PUBLISHED: 05:01, Mon, Feb 15, 2016 | UPDATED: 08:18, Mon, Feb 15, 2016
Motorists will have to pay to drive into town centres under EU guidelines to reduce global warmingCouncils are being told to introduce congestion charging and bin taxes to enable Europe to achieve its target on climate change.
The recommendations have been made by the European Commission in a guide for local and regional authorities on how to implement its Europe 2020 strategy.
The strategy, the European Union’s 10-year jobs and growth initiative, is committed to reducing greenhouse emissions by at least 20 per cent, compared to 1990 levels, by 2020.
The recommendations set out how these should be achieved.
They are being presented as a “guide”, but senior Tory MP Andrew Bridgen said: “The European Commission doesn’t do guidance, it does diktats.
Councils are being told to introduce congestion chargingRELATED ARTICLES
‘Scaremongering’ Cameron claims UK exit from European Union could…
Ten ways you’ve FAILED Britain, Mr Cameron: Brexit campaigners…
“We should all be under no illusion that this is the direction of travel it wants us to go in.”
The guide sets out how local authorities can play “an important role” in collecting charges and said it was important “to ensure that local or regional taxes or charges are consistent with wider objectives”.
It continues: “Specific examples of local charging schemes that both generate local revenues and serve wider public policy objectives include: congestion charging for private car use in urban centres; charging for commercial and domestic waste collection and disposal has the advantage of ensuring the sustainability of the service and sending out a clear economic signal to polluters.”
Last night critics suggested the plan is already being put into effect, with the announcement in December, introduced without fanfare shortly before Christmas, that five English cities are to have clean air zones by 2020.
Under the plans, which are aimed at helping Britain meet its legally binding emission targets, high polluting vehicles, such as older buses, will be charged if they enter the zones. As yet private cars will not be affected.
This is another example of our EU masters trying to by-pass our so-called sovereign Parliament
MP Andrew Bridgen
The zones will target areas where the air quality is poorest in Leeds, Birmingham, Nottingham, Derby and Southampton.
The European Commission’s Committee of the Regions has produced the “Handbook on the Europe 2020 strategy for cities and the regions”.
The document states it is intended to provide clear explanations on how local and regional authorities can contribute to the implementation of the strategy.
It says that it is “intended to support local and regional authorities in their implementation of the strategy” and give examples of “good practice”.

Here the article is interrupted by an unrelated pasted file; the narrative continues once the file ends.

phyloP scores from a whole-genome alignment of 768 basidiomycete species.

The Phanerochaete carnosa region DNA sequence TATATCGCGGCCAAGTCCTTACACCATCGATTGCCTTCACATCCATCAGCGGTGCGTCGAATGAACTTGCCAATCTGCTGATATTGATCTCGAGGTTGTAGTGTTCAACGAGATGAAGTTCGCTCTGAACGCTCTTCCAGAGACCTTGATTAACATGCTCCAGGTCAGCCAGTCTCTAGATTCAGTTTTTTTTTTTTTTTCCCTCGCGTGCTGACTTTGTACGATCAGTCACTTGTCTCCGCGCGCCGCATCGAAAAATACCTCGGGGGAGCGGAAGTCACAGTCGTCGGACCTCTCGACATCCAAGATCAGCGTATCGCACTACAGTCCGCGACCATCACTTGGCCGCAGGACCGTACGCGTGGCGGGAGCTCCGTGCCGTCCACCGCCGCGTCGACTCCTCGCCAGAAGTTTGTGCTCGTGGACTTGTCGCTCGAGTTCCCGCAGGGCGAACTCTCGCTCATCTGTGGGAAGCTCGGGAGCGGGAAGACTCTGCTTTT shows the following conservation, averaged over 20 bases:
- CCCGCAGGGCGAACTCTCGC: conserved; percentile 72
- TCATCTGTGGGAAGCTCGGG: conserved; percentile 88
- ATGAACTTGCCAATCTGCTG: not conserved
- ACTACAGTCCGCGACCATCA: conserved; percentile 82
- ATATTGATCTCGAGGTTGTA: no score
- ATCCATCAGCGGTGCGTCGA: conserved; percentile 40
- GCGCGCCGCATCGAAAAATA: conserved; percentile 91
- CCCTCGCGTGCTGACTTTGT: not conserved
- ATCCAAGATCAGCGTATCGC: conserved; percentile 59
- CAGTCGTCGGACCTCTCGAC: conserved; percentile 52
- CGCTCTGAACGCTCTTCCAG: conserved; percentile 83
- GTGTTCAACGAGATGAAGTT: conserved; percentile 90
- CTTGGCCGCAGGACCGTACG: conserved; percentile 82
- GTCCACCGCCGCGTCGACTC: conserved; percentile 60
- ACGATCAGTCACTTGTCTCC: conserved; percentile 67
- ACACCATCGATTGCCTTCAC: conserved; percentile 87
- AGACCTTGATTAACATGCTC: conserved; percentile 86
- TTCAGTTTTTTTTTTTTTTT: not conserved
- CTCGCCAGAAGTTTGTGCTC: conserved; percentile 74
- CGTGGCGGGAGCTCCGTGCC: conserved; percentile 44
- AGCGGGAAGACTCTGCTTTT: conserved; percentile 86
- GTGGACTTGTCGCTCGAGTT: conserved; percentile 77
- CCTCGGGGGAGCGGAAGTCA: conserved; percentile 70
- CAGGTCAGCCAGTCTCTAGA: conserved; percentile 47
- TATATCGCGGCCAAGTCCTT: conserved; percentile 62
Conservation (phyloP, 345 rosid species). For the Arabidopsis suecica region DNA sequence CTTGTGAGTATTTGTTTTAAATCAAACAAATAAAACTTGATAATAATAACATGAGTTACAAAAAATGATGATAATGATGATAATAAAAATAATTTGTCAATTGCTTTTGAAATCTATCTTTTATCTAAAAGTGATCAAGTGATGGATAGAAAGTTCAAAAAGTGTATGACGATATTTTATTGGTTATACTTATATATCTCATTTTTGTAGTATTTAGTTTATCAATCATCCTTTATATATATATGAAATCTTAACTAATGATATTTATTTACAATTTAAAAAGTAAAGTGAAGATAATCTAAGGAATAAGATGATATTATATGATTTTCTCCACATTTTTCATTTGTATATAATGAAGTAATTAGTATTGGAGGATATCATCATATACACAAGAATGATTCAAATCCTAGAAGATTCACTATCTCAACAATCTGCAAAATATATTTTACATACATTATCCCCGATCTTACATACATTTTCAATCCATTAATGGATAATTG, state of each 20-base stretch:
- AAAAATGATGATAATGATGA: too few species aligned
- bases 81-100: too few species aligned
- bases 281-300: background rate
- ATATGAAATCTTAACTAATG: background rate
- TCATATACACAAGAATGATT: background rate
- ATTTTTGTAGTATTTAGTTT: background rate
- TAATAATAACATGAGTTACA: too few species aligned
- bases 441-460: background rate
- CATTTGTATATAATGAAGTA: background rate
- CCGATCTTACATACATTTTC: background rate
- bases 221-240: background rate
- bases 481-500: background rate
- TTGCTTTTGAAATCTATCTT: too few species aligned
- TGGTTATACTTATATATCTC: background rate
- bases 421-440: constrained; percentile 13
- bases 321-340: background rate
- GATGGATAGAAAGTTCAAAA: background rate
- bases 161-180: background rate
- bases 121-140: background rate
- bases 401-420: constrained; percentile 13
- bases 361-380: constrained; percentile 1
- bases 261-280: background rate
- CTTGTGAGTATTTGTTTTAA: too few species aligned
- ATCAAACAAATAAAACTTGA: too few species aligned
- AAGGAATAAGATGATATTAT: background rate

Mr Bridgen said: “This is another example of our EU masters trying to by-pass our so-called sovereign Parliament by going directly to our local authorities with their edict.
Question Time: Nigel Farage on EU
Eurozone GDP growth still weak, Greece in recession again
The 500 euro note – could its days be numbered?
“There will no doubt be more of this to come if the country votes to stay in Europe at the forthcoming referendum.”
Tory MP Martin Vickers, who sits on the Transport Select Committee, added: “This is typical of the European Union and its ever increasing interference.
“Local authorities are the ones to decide whether or not to introduce congestion charging or bin taxes without the need for any guidance from Brussels.”
Mr Vickers said part of the answer to cutting emissions lay with car manufacturers who are being urged to embrace green technology, rather than raising taxes.
The EU has previously put forward proposals for Europe-wide road tolls, which could have led to British motorists being clobbered with bills potentially running into thousands of pounds a year.
Councils are being told to introduce bin taxes to enable Europe to achieve its targetGETTY
The guide sets out how local authorities can play ‘an important role’ in collecting chargesLast January, it was revealed that European Commissioner Violeta Bulc wanted to introduce a standardised driving tax across all EU member states.
Under the plans, vehicle owners would be charged for every mile driven under a high-tech scheme based on satellite-tracking systems, with all the cash going directly to Brussels before being shares out to national governments to spend on maintaining transport networks.
Last night a spokesman for the Department for Transport said the Government had no plans to extend proposals for the air quality zones to include private car drivers.
He said: “We are clear that our common sense air quality measures will not hit private car owners.
“The Government’s Air Quality Action Plan, launched in December, contains proposals to give local authorities in five city centres the power to discourage some older types of buses, coaches, taxis and lorries from entering Clean Air Zones.